I have Linux Mint on my computer but I don't know how to find out whether Apache2 is on it or where it is actually installed. I run my web browser (PHP installed) with http://localhost as a URL and it works.

  • what do you mean by PHP installed?
    – onemach
    Commented Feb 9, 2012 at 14:06
  • How is that related to c, c# or unix? Commented Feb 9, 2012 at 14:08
  • you want to know the path where are the files from that site? Commented Apr 24, 2015 at 17:03

7 Answers 7


I would recommend

dpkg --get-selections | grep apache

It lists all installed packages that contain "apache" in their name. For example:

apache2                                         install
apache2-doc                                     install
apache2-mpm-prefork                             install
apache2-utils                                   install
apache2.2-bin                                   install
apache2.2-common                                install
libapache2-mod-php5                             install
libapache2-svn                                  install

It indicates that the package apache2 is installed on the system.

Another approach, to find any running HTTP daemon on the default port would be:

sudo lsof -nPi | grep ":80 (LISTEN)"

Which lists something like:

apache2    1026     root    4u  IPv6    3739      0t0  TCP *:80 (LISTEN)
apache2    3966 www-data    4u  IPv6    3739      0t0  TCP *:80 (LISTEN)
apache2    4014 www-data    4u  IPv6    3739      0t0  TCP *:80 (LISTEN)
apache2    4015 www-data    4u  IPv6    3739      0t0  TCP *:80 (LISTEN)
apache2    4016 www-data    4u  IPv6    3739      0t0  TCP *:80 (LISTEN)
  • -bash: dpkg: command not found is the above done in a certain directory?
    – elliotrock
    Commented Jun 19, 2017 at 1:04
  • @elliotrock No, try running it with sudo. Commented Jun 19, 2017 at 9:03
  • -bash: dpkg: command not found same error on aws linux even tried with sudo. Commented Jul 4, 2018 at 12:28
  • 1
    This question is about Linux Mint. Using dpkg on platforms that don't have it is pointless. Commented Jul 4, 2018 at 12:39

Try the which command:

# which apache2

In my experience, the Apache binary is located in /usr/sbin on most installations.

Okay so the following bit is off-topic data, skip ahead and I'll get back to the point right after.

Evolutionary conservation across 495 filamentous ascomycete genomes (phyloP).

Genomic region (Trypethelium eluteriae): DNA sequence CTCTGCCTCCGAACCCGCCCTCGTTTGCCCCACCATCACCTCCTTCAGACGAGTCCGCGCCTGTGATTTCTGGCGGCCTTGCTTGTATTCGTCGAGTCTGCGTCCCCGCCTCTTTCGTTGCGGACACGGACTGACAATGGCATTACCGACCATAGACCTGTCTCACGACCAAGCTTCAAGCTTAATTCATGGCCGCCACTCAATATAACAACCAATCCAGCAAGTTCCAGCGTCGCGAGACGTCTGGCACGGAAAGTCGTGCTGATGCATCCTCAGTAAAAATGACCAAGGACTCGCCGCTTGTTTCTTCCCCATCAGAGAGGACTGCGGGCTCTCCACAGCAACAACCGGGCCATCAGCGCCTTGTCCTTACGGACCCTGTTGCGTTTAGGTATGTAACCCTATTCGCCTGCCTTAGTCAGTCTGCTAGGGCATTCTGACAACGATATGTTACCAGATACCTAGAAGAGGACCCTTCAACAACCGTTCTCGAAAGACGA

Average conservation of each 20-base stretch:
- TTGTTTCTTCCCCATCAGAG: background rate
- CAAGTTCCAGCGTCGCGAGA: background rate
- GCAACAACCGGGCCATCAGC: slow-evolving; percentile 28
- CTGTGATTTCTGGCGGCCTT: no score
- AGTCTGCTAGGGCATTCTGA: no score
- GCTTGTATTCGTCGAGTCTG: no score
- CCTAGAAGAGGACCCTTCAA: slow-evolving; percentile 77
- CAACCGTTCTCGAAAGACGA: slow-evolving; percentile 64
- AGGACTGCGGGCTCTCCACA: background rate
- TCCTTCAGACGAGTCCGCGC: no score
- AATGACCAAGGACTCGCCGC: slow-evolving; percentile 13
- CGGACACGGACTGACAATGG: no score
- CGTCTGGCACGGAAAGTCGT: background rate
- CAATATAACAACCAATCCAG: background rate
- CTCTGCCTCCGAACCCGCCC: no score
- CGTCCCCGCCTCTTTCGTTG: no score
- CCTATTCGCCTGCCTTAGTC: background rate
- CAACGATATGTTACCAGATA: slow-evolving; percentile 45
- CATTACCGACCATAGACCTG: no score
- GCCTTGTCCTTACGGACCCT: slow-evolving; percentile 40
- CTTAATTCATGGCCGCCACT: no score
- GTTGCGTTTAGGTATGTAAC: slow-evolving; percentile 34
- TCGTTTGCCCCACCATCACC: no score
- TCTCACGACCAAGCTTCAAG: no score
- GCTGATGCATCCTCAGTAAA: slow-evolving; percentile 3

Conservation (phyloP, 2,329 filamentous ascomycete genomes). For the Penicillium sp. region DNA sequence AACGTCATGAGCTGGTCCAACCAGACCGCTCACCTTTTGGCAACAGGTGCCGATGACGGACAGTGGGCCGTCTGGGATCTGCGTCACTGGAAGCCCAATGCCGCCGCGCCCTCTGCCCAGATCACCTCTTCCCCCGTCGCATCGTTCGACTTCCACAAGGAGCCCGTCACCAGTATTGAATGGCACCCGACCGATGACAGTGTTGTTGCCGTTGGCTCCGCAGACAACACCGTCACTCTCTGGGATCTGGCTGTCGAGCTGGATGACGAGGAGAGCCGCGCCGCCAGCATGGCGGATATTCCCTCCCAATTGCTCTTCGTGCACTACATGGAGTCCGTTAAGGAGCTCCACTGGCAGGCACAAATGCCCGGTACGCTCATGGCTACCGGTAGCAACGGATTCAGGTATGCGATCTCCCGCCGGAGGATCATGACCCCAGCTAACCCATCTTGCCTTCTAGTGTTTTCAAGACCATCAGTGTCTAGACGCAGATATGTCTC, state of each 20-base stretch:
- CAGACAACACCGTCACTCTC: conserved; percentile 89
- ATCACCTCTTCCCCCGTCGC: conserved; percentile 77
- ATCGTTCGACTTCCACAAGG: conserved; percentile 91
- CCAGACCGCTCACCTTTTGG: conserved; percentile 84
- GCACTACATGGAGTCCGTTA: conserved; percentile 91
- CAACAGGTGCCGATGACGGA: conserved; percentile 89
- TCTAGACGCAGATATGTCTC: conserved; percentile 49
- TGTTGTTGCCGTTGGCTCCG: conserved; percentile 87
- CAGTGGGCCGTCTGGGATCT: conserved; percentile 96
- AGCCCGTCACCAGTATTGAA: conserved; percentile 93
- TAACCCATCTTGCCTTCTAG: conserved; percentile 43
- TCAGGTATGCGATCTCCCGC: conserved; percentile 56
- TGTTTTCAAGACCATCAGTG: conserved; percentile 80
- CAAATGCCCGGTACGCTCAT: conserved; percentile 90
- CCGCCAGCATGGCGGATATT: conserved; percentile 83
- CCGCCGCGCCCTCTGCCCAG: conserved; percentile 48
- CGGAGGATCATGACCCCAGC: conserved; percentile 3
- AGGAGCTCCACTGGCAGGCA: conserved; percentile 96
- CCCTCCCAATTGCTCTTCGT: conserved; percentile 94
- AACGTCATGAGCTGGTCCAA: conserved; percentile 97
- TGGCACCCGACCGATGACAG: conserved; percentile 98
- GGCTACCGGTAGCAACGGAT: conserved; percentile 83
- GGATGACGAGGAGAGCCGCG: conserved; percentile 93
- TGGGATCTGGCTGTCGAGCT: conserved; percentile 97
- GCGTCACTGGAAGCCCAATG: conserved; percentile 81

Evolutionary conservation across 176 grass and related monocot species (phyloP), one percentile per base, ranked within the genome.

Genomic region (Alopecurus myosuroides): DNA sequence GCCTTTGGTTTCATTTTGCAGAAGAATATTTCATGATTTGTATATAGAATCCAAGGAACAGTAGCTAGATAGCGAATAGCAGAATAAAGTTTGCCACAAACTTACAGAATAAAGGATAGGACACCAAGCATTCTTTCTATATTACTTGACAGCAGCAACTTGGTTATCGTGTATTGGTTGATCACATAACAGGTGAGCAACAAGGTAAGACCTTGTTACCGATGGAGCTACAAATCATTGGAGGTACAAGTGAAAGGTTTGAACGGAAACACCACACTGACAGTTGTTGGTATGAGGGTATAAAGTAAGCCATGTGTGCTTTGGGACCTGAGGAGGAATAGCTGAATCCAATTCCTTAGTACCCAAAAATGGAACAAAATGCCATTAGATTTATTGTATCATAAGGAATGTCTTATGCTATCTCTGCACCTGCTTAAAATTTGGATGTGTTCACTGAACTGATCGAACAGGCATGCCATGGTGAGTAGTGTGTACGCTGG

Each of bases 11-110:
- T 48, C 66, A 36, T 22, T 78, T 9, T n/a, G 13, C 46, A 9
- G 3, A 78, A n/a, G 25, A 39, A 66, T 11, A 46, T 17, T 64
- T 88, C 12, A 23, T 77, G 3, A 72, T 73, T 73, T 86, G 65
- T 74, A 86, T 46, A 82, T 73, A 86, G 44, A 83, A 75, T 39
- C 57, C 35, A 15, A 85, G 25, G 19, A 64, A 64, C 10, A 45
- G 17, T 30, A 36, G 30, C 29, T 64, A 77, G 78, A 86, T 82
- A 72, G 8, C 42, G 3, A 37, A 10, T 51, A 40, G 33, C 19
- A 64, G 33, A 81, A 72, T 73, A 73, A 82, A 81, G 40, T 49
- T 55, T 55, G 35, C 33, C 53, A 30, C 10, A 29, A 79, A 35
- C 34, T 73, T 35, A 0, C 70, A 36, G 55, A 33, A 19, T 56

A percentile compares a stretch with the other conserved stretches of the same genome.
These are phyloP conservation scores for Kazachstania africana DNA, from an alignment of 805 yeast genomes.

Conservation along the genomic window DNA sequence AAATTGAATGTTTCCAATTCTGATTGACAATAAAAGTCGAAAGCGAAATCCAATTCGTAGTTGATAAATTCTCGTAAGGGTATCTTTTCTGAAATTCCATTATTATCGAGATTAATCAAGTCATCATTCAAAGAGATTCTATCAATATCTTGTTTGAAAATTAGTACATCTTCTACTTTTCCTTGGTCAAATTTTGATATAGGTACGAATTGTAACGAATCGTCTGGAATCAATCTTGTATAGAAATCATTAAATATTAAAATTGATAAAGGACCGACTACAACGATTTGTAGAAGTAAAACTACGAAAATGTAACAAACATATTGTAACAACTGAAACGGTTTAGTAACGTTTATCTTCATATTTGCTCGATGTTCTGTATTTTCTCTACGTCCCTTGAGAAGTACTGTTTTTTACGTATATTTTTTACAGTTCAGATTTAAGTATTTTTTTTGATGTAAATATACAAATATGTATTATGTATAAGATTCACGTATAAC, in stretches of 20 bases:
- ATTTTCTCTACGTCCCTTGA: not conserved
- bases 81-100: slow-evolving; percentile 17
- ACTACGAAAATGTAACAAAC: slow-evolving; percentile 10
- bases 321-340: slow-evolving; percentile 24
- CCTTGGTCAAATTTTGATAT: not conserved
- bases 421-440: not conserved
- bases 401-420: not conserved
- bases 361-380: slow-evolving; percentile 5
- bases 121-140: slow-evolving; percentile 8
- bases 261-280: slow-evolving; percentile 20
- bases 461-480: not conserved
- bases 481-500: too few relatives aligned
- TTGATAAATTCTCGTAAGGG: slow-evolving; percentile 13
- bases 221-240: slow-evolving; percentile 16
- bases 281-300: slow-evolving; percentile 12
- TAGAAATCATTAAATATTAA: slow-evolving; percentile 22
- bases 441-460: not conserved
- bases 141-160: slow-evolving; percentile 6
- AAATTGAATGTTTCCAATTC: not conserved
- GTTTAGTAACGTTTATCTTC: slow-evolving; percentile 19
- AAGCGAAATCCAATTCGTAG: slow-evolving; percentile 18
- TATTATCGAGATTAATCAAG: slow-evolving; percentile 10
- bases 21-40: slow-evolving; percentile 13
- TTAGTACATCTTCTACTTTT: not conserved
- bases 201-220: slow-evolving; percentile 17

• 4
    Depending on distro you might also try which with 'apache' and 'httpd' Commented Apr 24, 2015 at 17:00

To check whether if apache is running or not (the status), type:

sudo service apache2 status

at the command line.

  • This only works where Apache is installed as a (sysv etc) service; which admittedly will cover a lot of cases.
    – bertieb
    Commented Aug 24, 2015 at 8:03

Just do a which httpd as user root.

  • 2
    Afraid to say, but on Mint (a Debian derivative) it would be apache or apache2, but not httpd ... Commented Feb 9, 2012 at 14:12

As I recall, Mint is based on Ubuntu, so you should be able to check apt-cache policy apache2:

$ apt-cache policy apache2
  Installed: (none)
  Candidate: 2.2.20-1ubuntu1.1
  Version table:
     2.2.20-1ubuntu1.1 0
        500 http://us.archive.ubuntu.com/ubuntu/ oneiric-updates/main amd64 Packages
        500 http://security.ubuntu.com/ubuntu/ oneiric-security/main amd64 Packages
     2.2.20-1ubuntu1 0
        500 http://us.archive.ubuntu.com/ubuntu/ oneiric/main amd64 Packages

In this case, you can see it's not installed on my system. If you haven't asked for it to be installed, it's probably not -- I doubt it's part of the default distribution.


Try this bash command:

if [[ -z $(apache2 -v 2>/dev/null) ]] && [[ -z $(httpd -v 2>/dev/null) ]]; then echo "Apache not found"; fi

As root, you can test if apache is running under process name httpd, apache, or apache2, using

ps -A | grep 'apache\|httpd'

But again, this will only find apache if the process is running.

  • 1
    If works even if you are not root.
    – Hastur
    Commented Apr 24, 2015 at 17:17
  • Ah cool, wasn't sure if non-privileged users could list global processes, thanks. Commented Apr 25, 2015 at 2:31

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